I was going to run away, but then I saw Robbie bathing in the river.
It was a few hours shy of midnight. The village was asleep. I’d snuck out and gone walking, trying to plot how to run away. Where to go.
I took the path down to the river, ducking cobwebs glowing in the full moon, wondering how long it would take me to walk to the city. How much food I’d need. How many pairs of shoes. An owl hooted and took off just over my head. I startled, stumbled and, when I righted myself, I was gazing at Robbie splashing water over his head and shoulders.
His skin shone. It was only the drops of water reflecting the moonlight and the contrast with his dark skin, but I think I forgot to breathe.
For the first time I looked at someone and wanted to touch them. My hand half lifted towards him.
“Jean!” he called, turning towards me and smiling. “Jeannie.”
My hand dropped to my side and the skin across my face tightened and grew hot. I wasn’t dizzy but I still wondered if I might faint. I don’t think I’d ever heard him say my name before.
“Robbie,” I said, stepping closer to the river bank.
“Will you be on the hill tomorrow?”
I nodded though I couldn’t believe he was asking me. He was so—not beautiful or handsome—but there was something. Something that made me want to touch him. I’d heard other girls talking about him.
Robbie was asking me to handfast with him. Me, who he’d never spoken to before. I shivered. I know it sounds like fancy, but I could feel my left and right ventricles squeezing blood out from my heart and into my tissues, my lungs. Robbie’s words made them pump faster. Handfast? Me with him?
Tomorrow was Lammas Day. First day for bread from the new harvest. You take two fresh loaves to church as an offering—one for inside, for Jesus, and one to place outside for the fairy folk—and if you’re young and not married you can handfast. A trial wedding. If it sticks come next Lammas Day you make it proper. If it doesn’t, you don’t.
The girls sit on the hill and wait for the boys to come ask them. I’d just agreed to sit there and wait for Robbie.
They don’t handfast anywhere but the villages around here. The tourists come to watch and take photos of the couples with the handkerchiefs tieing them hand to hand. They think it’s quaint and adorable. They think we are quaint and adorable.
I didn’t think Robbie was quaint or adorable. I thought he was dangerous and wild and not just because my parents didn’t like him, but because there was something in the air around him, something that made me shiver. A shiver that was both warm and cold.
Lammas Day was the day I’d chosen to run. Because my parents had decided it was well past time for me to be ‘fasted. They’d given me the whole day off. Plenty of time to get away.
“I’ll see you there?” Robbie asked.
I watched the way his mouth moved, his lips, his tongue.
“Yes,” I said. “On the hill.”
I’d decided to stay.
On Lammas Day the cattle tails are bound in red and blue ribbons to keep the fairy folk from stealing them. To keep them out of our houses there are crosses above all the doors and windows. Lammas Day is when the green folk like to come calling.
Our bakery was no different, crosses nailed to all the lintels. I lived there with my ma and pa, my two brothers, Angus and Fergus, and their wives, Sheila and Maggie. All of us lived redfaced, sweaty and floured, making and baking from midnight til dawn then over again. Before Lammas Day the work is longer and harder as we baked enough loaves to fill every corner of hell.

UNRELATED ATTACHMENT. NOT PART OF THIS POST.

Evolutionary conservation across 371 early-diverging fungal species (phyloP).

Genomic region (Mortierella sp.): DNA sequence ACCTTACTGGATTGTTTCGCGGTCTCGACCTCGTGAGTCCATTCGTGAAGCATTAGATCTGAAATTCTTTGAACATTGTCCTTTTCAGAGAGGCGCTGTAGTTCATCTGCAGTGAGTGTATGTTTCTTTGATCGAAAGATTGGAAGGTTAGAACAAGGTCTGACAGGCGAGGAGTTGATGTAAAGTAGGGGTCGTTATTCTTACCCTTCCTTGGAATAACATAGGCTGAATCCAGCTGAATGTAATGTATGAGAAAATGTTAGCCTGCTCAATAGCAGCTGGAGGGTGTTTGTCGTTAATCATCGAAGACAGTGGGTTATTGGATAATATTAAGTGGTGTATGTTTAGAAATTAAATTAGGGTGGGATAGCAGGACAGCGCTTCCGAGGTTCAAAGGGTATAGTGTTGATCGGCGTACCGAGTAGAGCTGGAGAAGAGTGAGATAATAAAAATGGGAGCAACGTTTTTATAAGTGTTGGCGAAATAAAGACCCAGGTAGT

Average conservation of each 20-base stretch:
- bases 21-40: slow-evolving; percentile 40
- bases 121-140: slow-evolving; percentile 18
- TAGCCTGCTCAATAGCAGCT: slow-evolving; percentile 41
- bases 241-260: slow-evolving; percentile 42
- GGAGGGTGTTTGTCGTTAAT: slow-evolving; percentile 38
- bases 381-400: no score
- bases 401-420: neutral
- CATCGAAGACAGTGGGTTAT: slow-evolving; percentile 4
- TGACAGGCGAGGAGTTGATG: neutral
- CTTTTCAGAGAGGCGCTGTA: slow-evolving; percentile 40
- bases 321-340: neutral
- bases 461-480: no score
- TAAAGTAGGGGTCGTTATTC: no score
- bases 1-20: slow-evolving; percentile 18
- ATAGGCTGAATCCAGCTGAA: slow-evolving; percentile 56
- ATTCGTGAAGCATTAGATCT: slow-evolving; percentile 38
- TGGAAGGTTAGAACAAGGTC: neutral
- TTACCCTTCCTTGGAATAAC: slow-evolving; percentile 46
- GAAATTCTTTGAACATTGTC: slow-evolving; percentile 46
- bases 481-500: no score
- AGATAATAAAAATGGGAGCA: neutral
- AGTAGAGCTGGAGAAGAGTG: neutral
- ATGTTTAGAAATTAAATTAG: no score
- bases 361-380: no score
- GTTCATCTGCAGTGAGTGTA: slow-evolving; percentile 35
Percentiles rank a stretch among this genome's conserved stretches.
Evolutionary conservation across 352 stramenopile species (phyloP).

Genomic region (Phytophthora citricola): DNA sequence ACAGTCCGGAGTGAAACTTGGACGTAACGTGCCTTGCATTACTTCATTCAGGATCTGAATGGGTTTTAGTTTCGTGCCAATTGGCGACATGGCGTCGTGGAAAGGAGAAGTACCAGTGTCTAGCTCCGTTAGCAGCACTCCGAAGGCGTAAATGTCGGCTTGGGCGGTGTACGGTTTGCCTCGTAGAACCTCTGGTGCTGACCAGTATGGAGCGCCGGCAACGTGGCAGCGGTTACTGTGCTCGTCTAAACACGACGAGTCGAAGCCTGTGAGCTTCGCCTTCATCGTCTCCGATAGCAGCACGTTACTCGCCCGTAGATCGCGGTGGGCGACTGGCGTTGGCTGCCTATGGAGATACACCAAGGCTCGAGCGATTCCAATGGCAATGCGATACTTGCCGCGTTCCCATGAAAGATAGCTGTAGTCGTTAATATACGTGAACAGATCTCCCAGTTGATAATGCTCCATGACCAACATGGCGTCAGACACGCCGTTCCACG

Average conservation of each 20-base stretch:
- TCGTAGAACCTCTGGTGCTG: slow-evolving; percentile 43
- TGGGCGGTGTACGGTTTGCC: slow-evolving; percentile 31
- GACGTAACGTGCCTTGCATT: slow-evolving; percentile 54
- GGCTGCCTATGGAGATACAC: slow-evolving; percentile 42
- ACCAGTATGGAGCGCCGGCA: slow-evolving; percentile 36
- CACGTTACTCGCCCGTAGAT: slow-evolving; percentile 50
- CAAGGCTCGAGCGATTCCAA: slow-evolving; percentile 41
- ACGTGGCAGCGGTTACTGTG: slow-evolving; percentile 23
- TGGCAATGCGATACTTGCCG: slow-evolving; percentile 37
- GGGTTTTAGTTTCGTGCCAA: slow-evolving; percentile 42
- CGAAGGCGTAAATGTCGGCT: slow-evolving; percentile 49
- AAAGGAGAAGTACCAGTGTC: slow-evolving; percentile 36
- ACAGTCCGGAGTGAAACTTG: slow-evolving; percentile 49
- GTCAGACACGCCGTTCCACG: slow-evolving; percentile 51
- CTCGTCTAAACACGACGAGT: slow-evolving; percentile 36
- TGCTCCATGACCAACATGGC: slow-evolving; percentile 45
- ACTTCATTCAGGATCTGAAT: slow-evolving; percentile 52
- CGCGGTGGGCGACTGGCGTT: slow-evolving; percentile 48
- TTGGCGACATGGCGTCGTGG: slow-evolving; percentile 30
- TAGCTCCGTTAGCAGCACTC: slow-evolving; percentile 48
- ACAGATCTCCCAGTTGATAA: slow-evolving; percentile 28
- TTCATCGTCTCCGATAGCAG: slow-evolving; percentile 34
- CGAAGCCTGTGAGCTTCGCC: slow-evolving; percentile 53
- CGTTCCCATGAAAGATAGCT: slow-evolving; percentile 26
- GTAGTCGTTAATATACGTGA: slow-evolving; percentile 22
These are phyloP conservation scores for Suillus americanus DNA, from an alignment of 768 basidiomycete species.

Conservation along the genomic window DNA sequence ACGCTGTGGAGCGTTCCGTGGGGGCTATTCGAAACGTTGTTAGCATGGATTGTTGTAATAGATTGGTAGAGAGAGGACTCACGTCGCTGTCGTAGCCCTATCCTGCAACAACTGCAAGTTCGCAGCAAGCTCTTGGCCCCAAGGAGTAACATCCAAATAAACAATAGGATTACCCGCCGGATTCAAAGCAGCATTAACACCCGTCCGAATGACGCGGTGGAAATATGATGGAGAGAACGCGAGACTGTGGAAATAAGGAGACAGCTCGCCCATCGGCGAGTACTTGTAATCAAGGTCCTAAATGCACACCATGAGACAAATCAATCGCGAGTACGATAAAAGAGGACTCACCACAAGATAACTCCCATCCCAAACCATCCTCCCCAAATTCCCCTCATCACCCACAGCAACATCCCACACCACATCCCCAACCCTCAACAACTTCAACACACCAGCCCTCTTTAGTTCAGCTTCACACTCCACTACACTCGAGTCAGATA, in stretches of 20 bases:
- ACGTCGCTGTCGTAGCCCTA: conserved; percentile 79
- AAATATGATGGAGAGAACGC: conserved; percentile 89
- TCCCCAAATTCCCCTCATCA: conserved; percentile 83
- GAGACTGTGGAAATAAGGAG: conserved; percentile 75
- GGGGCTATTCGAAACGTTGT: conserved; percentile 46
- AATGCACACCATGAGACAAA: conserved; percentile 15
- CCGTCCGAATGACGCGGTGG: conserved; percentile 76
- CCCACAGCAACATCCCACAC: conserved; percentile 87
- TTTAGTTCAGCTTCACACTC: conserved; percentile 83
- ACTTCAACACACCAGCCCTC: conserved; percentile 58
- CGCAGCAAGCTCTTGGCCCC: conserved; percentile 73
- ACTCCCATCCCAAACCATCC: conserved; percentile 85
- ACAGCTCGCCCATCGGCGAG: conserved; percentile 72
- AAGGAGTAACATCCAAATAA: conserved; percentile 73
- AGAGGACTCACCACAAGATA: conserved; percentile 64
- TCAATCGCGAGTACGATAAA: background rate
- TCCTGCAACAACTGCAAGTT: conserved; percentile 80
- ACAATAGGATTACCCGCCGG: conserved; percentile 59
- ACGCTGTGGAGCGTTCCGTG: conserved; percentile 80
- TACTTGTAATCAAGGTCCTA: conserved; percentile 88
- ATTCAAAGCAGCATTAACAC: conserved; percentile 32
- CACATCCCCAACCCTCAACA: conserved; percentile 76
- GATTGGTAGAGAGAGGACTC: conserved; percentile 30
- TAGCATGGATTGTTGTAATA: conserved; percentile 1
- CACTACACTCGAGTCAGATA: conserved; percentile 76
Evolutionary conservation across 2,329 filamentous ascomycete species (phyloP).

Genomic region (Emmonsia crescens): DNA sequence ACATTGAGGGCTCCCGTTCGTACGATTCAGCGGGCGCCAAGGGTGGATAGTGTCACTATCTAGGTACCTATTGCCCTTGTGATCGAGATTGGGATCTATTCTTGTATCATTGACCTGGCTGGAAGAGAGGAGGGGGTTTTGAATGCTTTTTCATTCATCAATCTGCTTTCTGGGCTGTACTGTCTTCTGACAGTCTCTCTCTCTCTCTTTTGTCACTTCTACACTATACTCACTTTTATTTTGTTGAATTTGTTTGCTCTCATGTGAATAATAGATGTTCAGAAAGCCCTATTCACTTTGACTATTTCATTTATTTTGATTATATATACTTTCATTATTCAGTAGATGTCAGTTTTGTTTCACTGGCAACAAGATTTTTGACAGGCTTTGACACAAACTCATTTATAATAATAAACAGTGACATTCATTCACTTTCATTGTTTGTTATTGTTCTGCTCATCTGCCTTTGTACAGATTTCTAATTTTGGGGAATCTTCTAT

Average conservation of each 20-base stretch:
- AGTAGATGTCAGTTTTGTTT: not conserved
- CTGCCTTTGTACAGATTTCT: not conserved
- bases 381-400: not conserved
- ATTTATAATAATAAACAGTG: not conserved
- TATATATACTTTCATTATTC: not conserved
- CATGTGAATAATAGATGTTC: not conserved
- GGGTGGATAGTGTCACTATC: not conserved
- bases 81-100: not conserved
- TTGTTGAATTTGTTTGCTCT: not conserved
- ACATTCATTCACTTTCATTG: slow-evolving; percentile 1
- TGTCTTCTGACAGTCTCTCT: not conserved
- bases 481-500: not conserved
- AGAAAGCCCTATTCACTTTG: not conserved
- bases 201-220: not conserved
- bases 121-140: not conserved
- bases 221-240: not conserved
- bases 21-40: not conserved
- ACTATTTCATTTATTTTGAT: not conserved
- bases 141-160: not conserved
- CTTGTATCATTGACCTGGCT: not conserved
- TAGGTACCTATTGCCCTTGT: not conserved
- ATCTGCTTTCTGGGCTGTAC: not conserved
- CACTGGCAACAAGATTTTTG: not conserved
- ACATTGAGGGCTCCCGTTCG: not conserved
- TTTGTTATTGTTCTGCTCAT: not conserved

It was a horrible life.
The tourists loved it. They loved us, leaving coins and notes in a tin on the front counter. Large chunks of it foreign. It was my job to gather it up, sort it, and take it into the bank to turn into real money. Not to put it in the bank. Oh no.
My parents didn’t believe in banks. Or in foreign countries. Or in anything but our little tourist-trap village, though they called it “traditional” and our ways “fitting”. Our money was kept under my parents’ mattress. That mattress was filled with straw. Like mine. The straw scratched.
The bakery was at the front of our house, and the living quarters in back, and up the rickety stairs the bedrooms. There was no television, no radio, no electricity. The ovens ran on coal and wood. In the dark we used candles and the fire of the ovens to see. In summer we went to bed long before the sun set and in winter not long after. Summer or winter we were always up before it rose.
My parents were obsessed with maintaining the old ways, but I read in a book that in the old days everyone made their own food. They didn’t have bakeries. There weren’t any tourists to feed. You only provided food for your neighbours when they came visiting.
My parents’ version of the past rarely matched what my teachers told me or what I read in books. They believed in the fairy folk, the green men, and that the old ballads were history not story. They believed in a world that stayed the same from day to day, year to year, century to century.
That tourists came to watch them be the same day after day, week after week, didn’t strike them as odd.
“Were there tourists a century ago? Two centuries?” I asked.
My ma told me I was insolent; my pa ignored me. Angus said he’d hit me if I ever said such a thing again and Maggie giggled. We do not get on my brothers and their wives and me.
For as long as I could remember I’ve wanted to run away. I did not love my family. I didn’t even like them. I wanted to live with a real family. One that would have let me stay at school past the age of fifteen. A family that would let me go to university, study to become a doctor. A family that would allow me a real life in the real world. A family that would let me leave.
NOTE: The rest of this story can be found in the anthology Love is Hell along with stories by Scott Westerfeld, Melissa Marr, Laurie Faria Stolarz, and Gabrielle Zevin.